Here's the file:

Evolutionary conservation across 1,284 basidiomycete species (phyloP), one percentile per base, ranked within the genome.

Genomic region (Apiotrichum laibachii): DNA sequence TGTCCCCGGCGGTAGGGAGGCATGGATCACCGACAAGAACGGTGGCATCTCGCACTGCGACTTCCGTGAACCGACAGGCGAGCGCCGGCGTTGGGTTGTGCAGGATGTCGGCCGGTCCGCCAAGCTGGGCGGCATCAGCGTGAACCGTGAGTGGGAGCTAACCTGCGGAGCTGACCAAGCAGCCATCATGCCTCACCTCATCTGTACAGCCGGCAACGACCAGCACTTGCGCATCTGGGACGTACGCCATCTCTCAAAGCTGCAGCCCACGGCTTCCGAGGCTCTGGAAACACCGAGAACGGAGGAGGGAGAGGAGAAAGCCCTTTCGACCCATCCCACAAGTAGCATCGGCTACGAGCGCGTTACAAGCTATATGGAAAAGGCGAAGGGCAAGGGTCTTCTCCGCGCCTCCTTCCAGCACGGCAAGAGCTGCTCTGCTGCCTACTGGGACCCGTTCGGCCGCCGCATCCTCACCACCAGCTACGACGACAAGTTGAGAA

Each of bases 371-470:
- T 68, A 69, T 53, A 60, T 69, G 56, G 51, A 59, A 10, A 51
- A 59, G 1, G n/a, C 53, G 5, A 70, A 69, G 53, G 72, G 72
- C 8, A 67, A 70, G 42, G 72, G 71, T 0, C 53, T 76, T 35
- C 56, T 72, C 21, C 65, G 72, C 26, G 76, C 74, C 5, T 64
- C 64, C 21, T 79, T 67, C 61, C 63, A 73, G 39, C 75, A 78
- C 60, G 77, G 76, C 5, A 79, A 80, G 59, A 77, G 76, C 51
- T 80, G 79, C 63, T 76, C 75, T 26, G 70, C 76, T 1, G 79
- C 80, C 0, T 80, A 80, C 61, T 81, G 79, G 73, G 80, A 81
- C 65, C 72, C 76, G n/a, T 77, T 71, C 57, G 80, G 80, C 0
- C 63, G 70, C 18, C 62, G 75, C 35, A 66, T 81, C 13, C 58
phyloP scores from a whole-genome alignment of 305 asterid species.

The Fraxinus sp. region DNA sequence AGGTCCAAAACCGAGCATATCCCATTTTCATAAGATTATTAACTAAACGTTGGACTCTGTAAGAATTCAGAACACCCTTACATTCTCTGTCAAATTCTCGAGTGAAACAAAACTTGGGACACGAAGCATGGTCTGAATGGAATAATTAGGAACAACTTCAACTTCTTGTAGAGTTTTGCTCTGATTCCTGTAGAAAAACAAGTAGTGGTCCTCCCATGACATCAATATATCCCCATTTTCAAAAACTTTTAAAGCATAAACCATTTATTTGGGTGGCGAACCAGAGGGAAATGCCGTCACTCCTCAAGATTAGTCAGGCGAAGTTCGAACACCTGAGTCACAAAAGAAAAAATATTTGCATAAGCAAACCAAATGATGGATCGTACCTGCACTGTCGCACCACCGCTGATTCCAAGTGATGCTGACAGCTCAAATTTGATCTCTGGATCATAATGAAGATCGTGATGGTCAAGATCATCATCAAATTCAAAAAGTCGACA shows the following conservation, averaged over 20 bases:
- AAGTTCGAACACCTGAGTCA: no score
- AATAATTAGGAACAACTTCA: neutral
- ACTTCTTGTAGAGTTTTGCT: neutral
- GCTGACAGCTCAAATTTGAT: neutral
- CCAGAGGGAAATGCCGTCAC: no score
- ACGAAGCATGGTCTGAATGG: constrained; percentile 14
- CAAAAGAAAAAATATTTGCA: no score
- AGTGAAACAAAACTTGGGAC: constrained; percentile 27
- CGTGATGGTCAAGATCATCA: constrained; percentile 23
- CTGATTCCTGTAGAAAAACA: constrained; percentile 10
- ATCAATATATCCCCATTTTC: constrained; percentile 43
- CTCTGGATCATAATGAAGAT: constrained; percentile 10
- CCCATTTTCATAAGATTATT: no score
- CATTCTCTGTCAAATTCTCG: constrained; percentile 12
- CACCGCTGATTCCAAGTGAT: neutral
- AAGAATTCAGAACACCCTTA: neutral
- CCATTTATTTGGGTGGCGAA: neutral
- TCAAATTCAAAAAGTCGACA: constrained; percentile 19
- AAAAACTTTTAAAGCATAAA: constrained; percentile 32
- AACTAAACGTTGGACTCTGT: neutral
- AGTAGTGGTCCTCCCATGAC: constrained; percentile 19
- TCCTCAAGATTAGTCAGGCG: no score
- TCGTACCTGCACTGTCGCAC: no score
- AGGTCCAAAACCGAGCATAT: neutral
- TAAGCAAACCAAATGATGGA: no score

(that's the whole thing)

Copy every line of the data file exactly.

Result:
Evolutionary conservation across 1,284 basidiomycete species (phyloP), one percentile per base, ranked within the genome.

Genomic region (Apiotrichum laibachii): DNA sequence TGTCCCCGGCGGTAGGGAGGCATGGATCACCGACAAGAACGGTGGCATCTCGCACTGCGACTTCCGTGAACCGACAGGCGAGCGCCGGCGTTGGGTTGTGCAGGATGTCGGCCGGTCCGCCAAGCTGGGCGGCATCAGCGTGAACCGTGAGTGGGAGCTAACCTGCGGAGCTGACCAAGCAGCCATCATGCCTCACCTCATCTGTACAGCCGGCAACGACCAGCACTTGCGCATCTGGGACGTACGCCATCTCTCAAAGCTGCAGCCCACGGCTTCCGAGGCTCTGGAAACACCGAGAACGGAGGAGGGAGAGGAGAAAGCCCTTTCGACCCATCCCACAAGTAGCATCGGCTACGAGCGCGTTACAAGCTATATGGAAAAGGCGAAGGGCAAGGGTCTTCTCCGCGCCTCCTTCCAGCACGGCAAGAGCTGCTCTGCTGCCTACTGGGACCCGTTCGGCCGCCGCATCCTCACCACCAGCTACGACGACAAGTTGAGAA

Each of bases 371-470:
- T 68, A 69, T 53, A 60, T 69, G 56, G 51, A 59, A 10, A 51
- A 59, G 1, G n/a, C 53, G 5, A 70, A 69, G 53, G 72, G 72
- C 8, A 67, A 70, G 42, G 72, G 71, T 0, C 53, T 76, T 35
- C 56, T 72, C 21, C 65, G 72, C 26, G 76, C 74, C 5, T 64
- C 64, C 21, T 79, T 67, C 61, C 63, A 73, G 39, C 75, A 78
- C 60, G 77, G 76, C 5, A 79, A 80, G 59, A 77, G 76, C 51
- T 80, G 79, C 63, T 76, C 75, T 26, G 70, C 76, T 1, G 79
- C 80, C 0, T 80, A 80, C 61, T 81, G 79, G 73, G 80, A 81
- C 65, C 72, C 76, G n/a, T 77, T 71, C 57, G 80, G 80, C 0
- C 63, G 70, C 18, C 62, G 75, C 35, A 66, T 81, C 13, C 58
phyloP scores from a whole-genome alignment of 305 asterid species.

The Fraxinus sp. region DNA sequence AGGTCCAAAACCGAGCATATCCCATTTTCATAAGATTATTAACTAAACGTTGGACTCTGTAAGAATTCAGAACACCCTTACATTCTCTGTCAAATTCTCGAGTGAAACAAAACTTGGGACACGAAGCATGGTCTGAATGGAATAATTAGGAACAACTTCAACTTCTTGTAGAGTTTTGCTCTGATTCCTGTAGAAAAACAAGTAGTGGTCCTCCCATGACATCAATATATCCCCATTTTCAAAAACTTTTAAAGCATAAACCATTTATTTGGGTGGCGAACCAGAGGGAAATGCCGTCACTCCTCAAGATTAGTCAGGCGAAGTTCGAACACCTGAGTCACAAAAGAAAAAATATTTGCATAAGCAAACCAAATGATGGATCGTACCTGCACTGTCGCACCACCGCTGATTCCAAGTGATGCTGACAGCTCAAATTTGATCTCTGGATCATAATGAAGATCGTGATGGTCAAGATCATCATCAAATTCAAAAAGTCGACA shows the following conservation, averaged over 20 bases:
- AAGTTCGAACACCTGAGTCA: no score
- AATAATTAGGAACAACTTCA: neutral
- ACTTCTTGTAGAGTTTTGCT: neutral
- GCTGACAGCTCAAATTTGAT: neutral
- CCAGAGGGAAATGCCGTCAC: no score
- ACGAAGCATGGTCTGAATGG: constrained; percentile 14
- CAAAAGAAAAAATATTTGCA: no score
- AGTGAAACAAAACTTGGGAC: constrained; percentile 27
- CGTGATGGTCAAGATCATCA: constrained; percentile 23
- CTGATTCCTGTAGAAAAACA: constrained; percentile 10
- ATCAATATATCCCCATTTTC: constrained; percentile 43
- CTCTGGATCATAATGAAGAT: constrained; percentile 10
- CCCATTTTCATAAGATTATT: no score
- CATTCTCTGTCAAATTCTCG: constrained; percentile 12
- CACCGCTGATTCCAAGTGAT: neutral
- AAGAATTCAGAACACCCTTA: neutral
- CCATTTATTTGGGTGGCGAA: neutral
- TCAAATTCAAAAAGTCGACA: constrained; percentile 19
- AAAAACTTTTAAAGCATAAA: constrained; percentile 32
- AACTAAACGTTGGACTCTGT: neutral
- AGTAGTGGTCCTCCCATGAC: constrained; percentile 19
- TCCTCAAGATTAGTCAGGCG: no score
- TCGTACCTGCACTGTCGCAC: no score
- AGGTCCAAAACCGAGCATAT: neutral
- TAAGCAAACCAAATGATGGA: no score